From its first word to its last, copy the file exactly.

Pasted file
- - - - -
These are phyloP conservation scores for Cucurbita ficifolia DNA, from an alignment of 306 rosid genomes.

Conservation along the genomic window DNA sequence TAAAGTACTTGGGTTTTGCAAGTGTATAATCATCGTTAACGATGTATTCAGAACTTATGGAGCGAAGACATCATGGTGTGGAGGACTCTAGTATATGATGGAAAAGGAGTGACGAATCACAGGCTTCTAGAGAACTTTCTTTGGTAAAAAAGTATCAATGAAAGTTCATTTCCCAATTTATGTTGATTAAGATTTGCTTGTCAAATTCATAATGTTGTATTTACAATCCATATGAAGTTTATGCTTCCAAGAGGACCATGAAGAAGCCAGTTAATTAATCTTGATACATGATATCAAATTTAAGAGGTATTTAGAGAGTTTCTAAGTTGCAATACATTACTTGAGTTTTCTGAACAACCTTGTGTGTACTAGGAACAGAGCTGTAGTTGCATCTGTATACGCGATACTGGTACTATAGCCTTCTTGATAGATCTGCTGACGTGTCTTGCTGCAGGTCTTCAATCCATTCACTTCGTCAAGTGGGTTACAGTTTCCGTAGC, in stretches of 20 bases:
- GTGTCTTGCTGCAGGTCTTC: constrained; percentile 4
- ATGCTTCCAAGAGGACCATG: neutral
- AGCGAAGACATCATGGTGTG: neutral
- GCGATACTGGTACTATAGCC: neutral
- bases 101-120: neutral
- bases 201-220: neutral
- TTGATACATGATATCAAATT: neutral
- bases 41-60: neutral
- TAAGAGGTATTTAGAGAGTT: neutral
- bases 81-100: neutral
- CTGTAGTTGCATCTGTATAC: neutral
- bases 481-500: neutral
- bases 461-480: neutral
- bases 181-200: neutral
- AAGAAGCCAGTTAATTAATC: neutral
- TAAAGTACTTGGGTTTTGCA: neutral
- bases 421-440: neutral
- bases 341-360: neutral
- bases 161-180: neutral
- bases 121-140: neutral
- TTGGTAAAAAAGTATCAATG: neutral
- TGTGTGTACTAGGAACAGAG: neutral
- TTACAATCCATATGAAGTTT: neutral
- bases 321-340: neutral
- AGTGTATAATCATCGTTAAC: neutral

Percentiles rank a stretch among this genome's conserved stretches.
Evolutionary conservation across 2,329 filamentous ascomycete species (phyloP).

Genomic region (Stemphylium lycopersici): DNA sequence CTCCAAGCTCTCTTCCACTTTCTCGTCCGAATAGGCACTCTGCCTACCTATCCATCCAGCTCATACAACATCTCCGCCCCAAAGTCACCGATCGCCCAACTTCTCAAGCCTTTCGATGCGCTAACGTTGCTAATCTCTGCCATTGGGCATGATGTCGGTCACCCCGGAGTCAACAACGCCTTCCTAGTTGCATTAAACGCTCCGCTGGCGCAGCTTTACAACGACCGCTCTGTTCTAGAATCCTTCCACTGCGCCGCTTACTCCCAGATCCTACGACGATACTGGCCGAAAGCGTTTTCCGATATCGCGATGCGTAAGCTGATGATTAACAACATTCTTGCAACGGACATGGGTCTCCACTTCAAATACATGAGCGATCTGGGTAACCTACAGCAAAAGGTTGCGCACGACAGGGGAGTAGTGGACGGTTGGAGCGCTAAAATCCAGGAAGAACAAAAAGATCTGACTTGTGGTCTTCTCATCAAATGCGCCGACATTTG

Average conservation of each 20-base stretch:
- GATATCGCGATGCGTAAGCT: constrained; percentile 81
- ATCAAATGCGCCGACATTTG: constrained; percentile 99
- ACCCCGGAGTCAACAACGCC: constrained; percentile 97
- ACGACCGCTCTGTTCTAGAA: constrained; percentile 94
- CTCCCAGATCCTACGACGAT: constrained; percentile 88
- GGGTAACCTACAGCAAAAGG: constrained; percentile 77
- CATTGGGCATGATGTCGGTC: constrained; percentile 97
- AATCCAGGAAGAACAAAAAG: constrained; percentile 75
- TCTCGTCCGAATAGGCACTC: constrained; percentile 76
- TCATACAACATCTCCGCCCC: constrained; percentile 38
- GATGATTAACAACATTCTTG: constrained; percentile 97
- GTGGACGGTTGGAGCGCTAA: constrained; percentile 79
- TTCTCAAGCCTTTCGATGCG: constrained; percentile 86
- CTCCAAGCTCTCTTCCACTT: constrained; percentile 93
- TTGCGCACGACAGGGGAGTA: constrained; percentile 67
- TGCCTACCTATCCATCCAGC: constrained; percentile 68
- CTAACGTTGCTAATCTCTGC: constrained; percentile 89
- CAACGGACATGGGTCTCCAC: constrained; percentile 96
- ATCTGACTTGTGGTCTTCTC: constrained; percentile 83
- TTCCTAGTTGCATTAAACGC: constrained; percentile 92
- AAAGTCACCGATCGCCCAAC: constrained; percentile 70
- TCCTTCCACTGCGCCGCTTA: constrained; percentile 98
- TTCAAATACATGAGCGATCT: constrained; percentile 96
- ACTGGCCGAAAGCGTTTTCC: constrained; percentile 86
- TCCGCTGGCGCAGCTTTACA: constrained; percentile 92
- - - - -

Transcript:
These are phyloP conservation scores for Cucurbita ficifolia DNA, from an alignment of 306 rosid genomes.

Conservation along the genomic window DNA sequence TAAAGTACTTGGGTTTTGCAAGTGTATAATCATCGTTAACGATGTATTCAGAACTTATGGAGCGAAGACATCATGGTGTGGAGGACTCTAGTATATGATGGAAAAGGAGTGACGAATCACAGGCTTCTAGAGAACTTTCTTTGGTAAAAAAGTATCAATGAAAGTTCATTTCCCAATTTATGTTGATTAAGATTTGCTTGTCAAATTCATAATGTTGTATTTACAATCCATATGAAGTTTATGCTTCCAAGAGGACCATGAAGAAGCCAGTTAATTAATCTTGATACATGATATCAAATTTAAGAGGTATTTAGAGAGTTTCTAAGTTGCAATACATTACTTGAGTTTTCTGAACAACCTTGTGTGTACTAGGAACAGAGCTGTAGTTGCATCTGTATACGCGATACTGGTACTATAGCCTTCTTGATAGATCTGCTGACGTGTCTTGCTGCAGGTCTTCAATCCATTCACTTCGTCAAGTGGGTTACAGTTTCCGTAGC, in stretches of 20 bases:
- GTGTCTTGCTGCAGGTCTTC: constrained; percentile 4
- ATGCTTCCAAGAGGACCATG: neutral
- AGCGAAGACATCATGGTGTG: neutral
- GCGATACTGGTACTATAGCC: neutral
- bases 101-120: neutral
- bases 201-220: neutral
- TTGATACATGATATCAAATT: neutral
- bases 41-60: neutral
- TAAGAGGTATTTAGAGAGTT: neutral
- bases 81-100: neutral
- CTGTAGTTGCATCTGTATAC: neutral
- bases 481-500: neutral
- bases 461-480: neutral
- bases 181-200: neutral
- AAGAAGCCAGTTAATTAATC: neutral
- TAAAGTACTTGGGTTTTGCA: neutral
- bases 421-440: neutral
- bases 341-360: neutral
- bases 161-180: neutral
- bases 121-140: neutral
- TTGGTAAAAAAGTATCAATG: neutral
- TGTGTGTACTAGGAACAGAG: neutral
- TTACAATCCATATGAAGTTT: neutral
- bases 321-340: neutral
- AGTGTATAATCATCGTTAAC: neutral

Percentiles rank a stretch among this genome's conserved stretches.
Evolutionary conservation across 2,329 filamentous ascomycete species (phyloP).

Genomic region (Stemphylium lycopersici): DNA sequence CTCCAAGCTCTCTTCCACTTTCTCGTCCGAATAGGCACTCTGCCTACCTATCCATCCAGCTCATACAACATCTCCGCCCCAAAGTCACCGATCGCCCAACTTCTCAAGCCTTTCGATGCGCTAACGTTGCTAATCTCTGCCATTGGGCATGATGTCGGTCACCCCGGAGTCAACAACGCCTTCCTAGTTGCATTAAACGCTCCGCTGGCGCAGCTTTACAACGACCGCTCTGTTCTAGAATCCTTCCACTGCGCCGCTTACTCCCAGATCCTACGACGATACTGGCCGAAAGCGTTTTCCGATATCGCGATGCGTAAGCTGATGATTAACAACATTCTTGCAACGGACATGGGTCTCCACTTCAAATACATGAGCGATCTGGGTAACCTACAGCAAAAGGTTGCGCACGACAGGGGAGTAGTGGACGGTTGGAGCGCTAAAATCCAGGAAGAACAAAAAGATCTGACTTGTGGTCTTCTCATCAAATGCGCCGACATTTG

Average conservation of each 20-base stretch:
- GATATCGCGATGCGTAAGCT: constrained; percentile 81
- ATCAAATGCGCCGACATTTG: constrained; percentile 99
- ACCCCGGAGTCAACAACGCC: constrained; percentile 97
- ACGACCGCTCTGTTCTAGAA: constrained; percentile 94
- CTCCCAGATCCTACGACGAT: constrained; percentile 88
- GGGTAACCTACAGCAAAAGG: constrained; percentile 77
- CATTGGGCATGATGTCGGTC: constrained; percentile 97
- AATCCAGGAAGAACAAAAAG: constrained; percentile 75
- TCTCGTCCGAATAGGCACTC: constrained; percentile 76
- TCATACAACATCTCCGCCCC: constrained; percentile 38
- GATGATTAACAACATTCTTG: constrained; percentile 97
- GTGGACGGTTGGAGCGCTAA: constrained; percentile 79
- TTCTCAAGCCTTTCGATGCG: constrained; percentile 86
- CTCCAAGCTCTCTTCCACTT: constrained; percentile 93
- TTGCGCACGACAGGGGAGTA: constrained; percentile 67
- TGCCTACCTATCCATCCAGC: constrained; percentile 68
- CTAACGTTGCTAATCTCTGC: constrained; percentile 89
- CAACGGACATGGGTCTCCAC: constrained; percentile 96
- ATCTGACTTGTGGTCTTCTC: constrained; percentile 83
- TTCCTAGTTGCATTAAACGC: constrained; percentile 92
- AAAGTCACCGATCGCCCAAC: constrained; percentile 70
- TCCTTCCACTGCGCCGCTTA: constrained; percentile 98
- TTCAAATACATGAGCGATCT: constrained; percentile 96
- ACTGGCCGAAAGCGTTTTCC: constrained; percentile 86
- TCCGCTGGCGCAGCTTTACA: constrained; percentile 92